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Books Books 41 - 50 of 187 on Or the nard in the fire? Or have tasted the bag of the bee? O so white, O so soft,....
" Or the nard in the fire? Or have tasted the bag of the bee? O so white, O so soft, O so sweet is she! "
Convention and Revolt in Poetry - Page 253
by John Livingston Lowes - 1919 - 346 pages
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A cyclopŠdia of poetical quotations, arranged by H.G. Adams

Cyclopaedia - 1853 - 733 pages
...fester, smell far worse than weeds. Shakspere. Things sweet to taste prove in digestion sour. Shakspere. Have you seen but a bright lily grow Before rude hands...the soil hath smutch'd it? Have you felt the wool of the beaver, Or swan's down ever? Or have smell'd of the bud o'the briar ? Or the nard in the fire?...
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Cyclopaedia of English Literature: A Selection of the Choicest ..., Volume 1

Robert Carruthers - English literature - 1853
...through the face, As alone there triumphs to the life All the gain, all the good of the elements' strue. Have you seen but a bright lily grow, Before rude...fall of the snow, Before the soil hath smutch'd it I Have you felt the wool of the beaver, Or swan's down ever \ Or have smell'd of the bud o* the brier...
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Specimens of the British poets: with biographical and critical notices, and ...

Thomas Campbell - English poetry - 1853 - 749 pages
...through the face, As alone there triumphs to the life All the gain, all the good of the elements' strife. Have you seen but a bright lily grow, Before rude hands have touch'd it 1 Ha' you mark'd but the fall o' the snow Before the soil hath smuteh'd it ? Ha" you felt the wool...
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Poets of England and America: being selections from the best authors of both ...

Biography & Autobiography - 1853 - 472 pages
...through the face, As alone there triumphs to the life All the gain, all the good of the elements' strife. Have you seen but a bright lily grow, Before rude hands have touched it? Have you marked but the fall of the snow, Before the soil hath smutched it? 332 TO MY MOTHER....
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Specimens of the British Poets: With Biographical and Critcal Notices and An ...

1855
...the face, As alone there triumphs to the life All the gain, all the good of the elements' strifeHave you seen but a bright lily grow, Before rude hands have touch'd it ! Ha' you mark'd but the fall o' the snow Before the soil hath smutch VI it ╬ Ha' you felt the wool...
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Recollections of a Literary Life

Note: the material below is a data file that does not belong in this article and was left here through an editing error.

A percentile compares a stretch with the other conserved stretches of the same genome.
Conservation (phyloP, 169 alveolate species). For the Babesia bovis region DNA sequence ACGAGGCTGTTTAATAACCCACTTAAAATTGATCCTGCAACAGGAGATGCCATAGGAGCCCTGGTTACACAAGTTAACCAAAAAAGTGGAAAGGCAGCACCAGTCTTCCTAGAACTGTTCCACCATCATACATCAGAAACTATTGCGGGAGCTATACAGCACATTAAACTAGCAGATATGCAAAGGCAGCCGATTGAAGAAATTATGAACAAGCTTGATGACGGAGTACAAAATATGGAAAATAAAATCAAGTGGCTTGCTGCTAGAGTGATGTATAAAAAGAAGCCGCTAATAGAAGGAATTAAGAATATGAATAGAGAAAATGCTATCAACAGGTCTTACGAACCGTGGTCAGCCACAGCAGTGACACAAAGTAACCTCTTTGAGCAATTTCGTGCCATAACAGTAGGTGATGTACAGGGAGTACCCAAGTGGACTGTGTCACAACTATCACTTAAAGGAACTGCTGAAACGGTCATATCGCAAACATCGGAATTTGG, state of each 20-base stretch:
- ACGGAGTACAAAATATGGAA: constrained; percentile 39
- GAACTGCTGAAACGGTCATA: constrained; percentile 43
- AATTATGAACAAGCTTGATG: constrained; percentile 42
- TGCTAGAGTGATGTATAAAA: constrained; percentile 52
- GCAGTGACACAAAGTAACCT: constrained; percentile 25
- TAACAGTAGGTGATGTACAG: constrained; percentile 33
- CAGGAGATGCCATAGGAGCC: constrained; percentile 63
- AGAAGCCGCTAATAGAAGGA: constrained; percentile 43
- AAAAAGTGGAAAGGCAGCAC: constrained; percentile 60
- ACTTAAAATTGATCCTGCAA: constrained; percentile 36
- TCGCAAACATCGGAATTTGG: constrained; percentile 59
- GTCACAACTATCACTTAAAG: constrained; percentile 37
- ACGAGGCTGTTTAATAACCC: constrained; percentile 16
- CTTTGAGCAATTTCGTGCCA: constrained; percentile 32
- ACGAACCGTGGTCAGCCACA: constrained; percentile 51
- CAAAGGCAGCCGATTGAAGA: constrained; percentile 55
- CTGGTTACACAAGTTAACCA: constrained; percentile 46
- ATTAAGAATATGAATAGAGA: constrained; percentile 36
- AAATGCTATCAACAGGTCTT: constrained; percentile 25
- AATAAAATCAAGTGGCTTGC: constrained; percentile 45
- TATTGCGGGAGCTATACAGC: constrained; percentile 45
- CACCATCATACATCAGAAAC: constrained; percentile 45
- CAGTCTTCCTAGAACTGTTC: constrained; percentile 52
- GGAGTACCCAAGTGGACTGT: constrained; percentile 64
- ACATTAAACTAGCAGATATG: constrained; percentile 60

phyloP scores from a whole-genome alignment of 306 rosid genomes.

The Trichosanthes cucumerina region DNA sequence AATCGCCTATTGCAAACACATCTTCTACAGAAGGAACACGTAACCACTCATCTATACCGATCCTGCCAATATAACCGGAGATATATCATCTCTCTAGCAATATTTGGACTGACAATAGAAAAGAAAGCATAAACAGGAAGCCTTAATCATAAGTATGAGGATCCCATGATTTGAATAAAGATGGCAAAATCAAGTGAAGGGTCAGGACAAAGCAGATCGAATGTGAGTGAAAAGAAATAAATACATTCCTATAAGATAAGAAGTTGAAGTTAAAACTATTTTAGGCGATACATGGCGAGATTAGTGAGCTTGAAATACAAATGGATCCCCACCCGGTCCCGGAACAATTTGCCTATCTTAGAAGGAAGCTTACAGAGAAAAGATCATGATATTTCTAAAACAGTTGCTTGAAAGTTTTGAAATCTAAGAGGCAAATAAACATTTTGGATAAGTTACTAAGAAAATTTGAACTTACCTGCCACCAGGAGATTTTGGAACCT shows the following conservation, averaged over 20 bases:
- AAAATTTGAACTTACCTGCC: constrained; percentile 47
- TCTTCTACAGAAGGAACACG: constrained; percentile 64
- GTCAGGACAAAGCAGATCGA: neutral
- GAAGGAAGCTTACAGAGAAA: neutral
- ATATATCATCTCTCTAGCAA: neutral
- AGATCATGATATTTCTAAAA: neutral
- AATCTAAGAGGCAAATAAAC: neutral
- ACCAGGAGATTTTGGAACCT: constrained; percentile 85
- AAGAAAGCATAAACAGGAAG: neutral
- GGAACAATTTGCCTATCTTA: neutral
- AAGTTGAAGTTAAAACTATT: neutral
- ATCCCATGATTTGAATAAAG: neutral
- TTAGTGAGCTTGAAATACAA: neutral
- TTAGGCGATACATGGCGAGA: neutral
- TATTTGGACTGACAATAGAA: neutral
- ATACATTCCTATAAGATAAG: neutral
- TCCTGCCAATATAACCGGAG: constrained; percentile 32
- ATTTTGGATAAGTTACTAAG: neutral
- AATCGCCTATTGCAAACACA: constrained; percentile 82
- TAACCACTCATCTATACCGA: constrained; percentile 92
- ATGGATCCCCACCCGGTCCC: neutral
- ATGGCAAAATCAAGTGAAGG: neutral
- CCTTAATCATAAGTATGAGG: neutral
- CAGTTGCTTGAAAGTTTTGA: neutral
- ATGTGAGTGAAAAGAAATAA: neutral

Mary Russell Mitford - Authors - 1855 - 558 pages
...the face, As alone there triumphs to the life All the gain, all the good, of the elements' strife 1 Have you seen but a bright lily grow Before rude hands have touched if! Have you marked but the fall o' the snow Before the soil hath smutched if) Ha' you felt...
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THE LITERATURE AND THE LITERARY MEN OF Great Britain and Ireland

ABRAHAM MILLS, A.M. - 1856
...through the face, As alone there triumphs to the life All the gain, all the good of the elements' strife. Have you seen but a bright lily grow, Before rude hands have touch'd it 1 Have you mark'd but the fall of the snow Before the soil hath smutch'd it ! Have you felt the wool...
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Recollections of a Literary Life, Or, Books, Places, and People, Volume 2

Mary Russell Mitford - Authors - 1857
...you marked but the fall o' the snow Before the soil hath smutched it? Ha' you felt the wool of the beaver, Or swan's down ever ? Or have smelt o' the bud o' the briar ? Or the nard in the fire ? Or have tasted the bag of the bee ? 0 so white ! 0 so soft ! 0 so...
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Dictionary of Obsolete and Provincial English: Containing Words from the ...

English language - 1857 - 1039 pages
...indicating the presence of coal beneath. Staff. SMUT-BALLS, s. Puff-balls. NorthSMUTCH, (1) ╗. To blacken. Have you mark'd but the fall of the snow, Before the soil hath sinntch'd it. S.Jona., Undeno.,n. (2) s. Dirt ; stain. (3) v. To burn without flame. SMUTCHIN, s. Snuff....
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The Literature and the Literary Men of Great Britain and Ireland, Volume 1

Abraham Mills - English literature - 1858
...good of the elements' strife. Have you seen but a bright lily grow, Before rude hands have touch'd it1 Have you mark'd but the fall of the snow Before the soil hath smutch'd it! Have you felt the wool of the beaver, Or swan's down ever 1 Or have smell'd of the bud o' the brier1 Or the 'nard in the fire1...
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